Dear Miss Manners:

While shopping for dining room furniture, my friend and I got into a discussion as to why there are two chairs with arms and the rest without. My friend said those chairs were for the host and hostess.

I find it hard to believe that the host and hostess would want to be more comfortable than their guests. The whole idea sounds a bit selfish to me.

Obviously, there wouldn't be enough room if all the chairs had arms. It just seems very crass that the host and hostess would think they're above everyone else.

Your friend is correct that the chairs are for the host and hostess, and you are correct that this goes against our most basic idea of how to treat a guest. Now that you bring it up, Miss Manners is amazed that no one questioned this discrepancy before.

The explanation goes all the way back in the history of Western eating customs to feudalism. This was before the invention of the dining room, and dinner was served in the great hall of a castle where the lord and his high-ranking guests sat at the so-called "high table," which survives at British universities. Lower-ranking people, whether guests or retainers, sat at tables set below at right angles. Thus the hosts were quite literally above their guests. The often elaborate saltcellar was on the high table, and so the less significant people sat -- guess what? -- below the salt.

More germane to your question is the fact that the very highest-ranking people -- not everyone at the high table, but very likely the host -- sat in armchairs, while the lower-ranking ones sat on stools or benches. Today's dining room customs follow this by providing the two armchairs for the hosts and the armless ones as the equivalent of armless stools or benches.

What we did change is the ranking system, placing guests above hosts. But by now, the tradition of armchairs at the table's ends for the hosts is so ingrained that it is not likely to change. Miss Manners is a great believer in not interpreting traditions too literally.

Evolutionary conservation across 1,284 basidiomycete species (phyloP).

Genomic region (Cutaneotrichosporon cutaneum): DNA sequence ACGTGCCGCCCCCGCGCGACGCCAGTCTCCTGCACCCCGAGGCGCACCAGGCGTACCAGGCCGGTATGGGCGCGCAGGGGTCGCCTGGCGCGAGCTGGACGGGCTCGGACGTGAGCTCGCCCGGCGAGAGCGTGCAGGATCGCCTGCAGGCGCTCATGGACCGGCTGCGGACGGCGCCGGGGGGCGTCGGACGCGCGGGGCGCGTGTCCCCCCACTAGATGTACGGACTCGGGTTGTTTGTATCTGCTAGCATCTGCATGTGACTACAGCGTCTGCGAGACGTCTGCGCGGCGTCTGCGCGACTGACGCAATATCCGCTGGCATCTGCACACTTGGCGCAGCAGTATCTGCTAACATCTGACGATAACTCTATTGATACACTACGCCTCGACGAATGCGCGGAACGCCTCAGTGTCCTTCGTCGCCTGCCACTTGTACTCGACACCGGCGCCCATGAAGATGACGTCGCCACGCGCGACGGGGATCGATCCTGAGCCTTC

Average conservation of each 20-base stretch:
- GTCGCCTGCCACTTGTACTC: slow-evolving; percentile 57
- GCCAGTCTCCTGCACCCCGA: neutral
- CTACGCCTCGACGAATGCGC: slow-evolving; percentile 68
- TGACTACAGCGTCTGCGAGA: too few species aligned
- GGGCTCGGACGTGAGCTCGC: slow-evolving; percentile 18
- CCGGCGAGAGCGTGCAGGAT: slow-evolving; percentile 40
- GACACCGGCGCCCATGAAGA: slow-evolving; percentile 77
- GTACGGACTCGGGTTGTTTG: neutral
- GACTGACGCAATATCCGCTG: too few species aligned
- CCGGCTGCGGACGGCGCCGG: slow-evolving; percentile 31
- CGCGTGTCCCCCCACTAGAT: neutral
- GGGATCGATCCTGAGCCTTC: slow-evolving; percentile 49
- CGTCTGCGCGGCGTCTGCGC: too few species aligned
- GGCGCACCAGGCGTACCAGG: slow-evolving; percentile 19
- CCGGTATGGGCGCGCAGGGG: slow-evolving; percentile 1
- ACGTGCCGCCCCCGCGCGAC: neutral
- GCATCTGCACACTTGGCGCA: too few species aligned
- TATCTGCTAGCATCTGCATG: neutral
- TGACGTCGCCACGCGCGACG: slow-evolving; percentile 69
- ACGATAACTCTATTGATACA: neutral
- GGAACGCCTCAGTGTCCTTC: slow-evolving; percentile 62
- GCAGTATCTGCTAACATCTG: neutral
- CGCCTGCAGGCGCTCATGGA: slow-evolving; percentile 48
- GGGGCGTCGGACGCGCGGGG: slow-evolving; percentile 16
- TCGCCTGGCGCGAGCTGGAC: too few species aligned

Dear Miss Manners:

I'm a young adult and recently found out that a childhood friend of mine is pregnant. It was a bit of a shock, since we had grown up together and had at one point been very close. I was at quite a loss for words, and wasn't sure how to respond. She is not an adult yet, but I believe she intends to marry the father of the child, although I'm not certain. So therefore, it's not clear whether this is a happy occasion. I was wondering what the proper response would be.

The proper response to announcements of all births, marriages and combinations of the two are to treat them as happy occasions. Similarly, you must treat every death as a sad occasion, even if the deceased was a monster and the bereaved will inherit a fortune.

However, Miss Manners gathers that your friend has made no direct announcement of anything, so no response is yet required. Should the lady tell you that she is being pressured to have or not to have the baby, or to enter into a hateful marriage, that will be your cue to commiserate instead of congratulate.

Feeling incorrect? E-mail your etiquette questions to Miss Manners (who is distraught that she cannot reply personally) at MissManners@unitedmedia.com or mail to United Media, 200 Madison Ave., New York, N.Y. 10016.

(c)2004, Judith Martin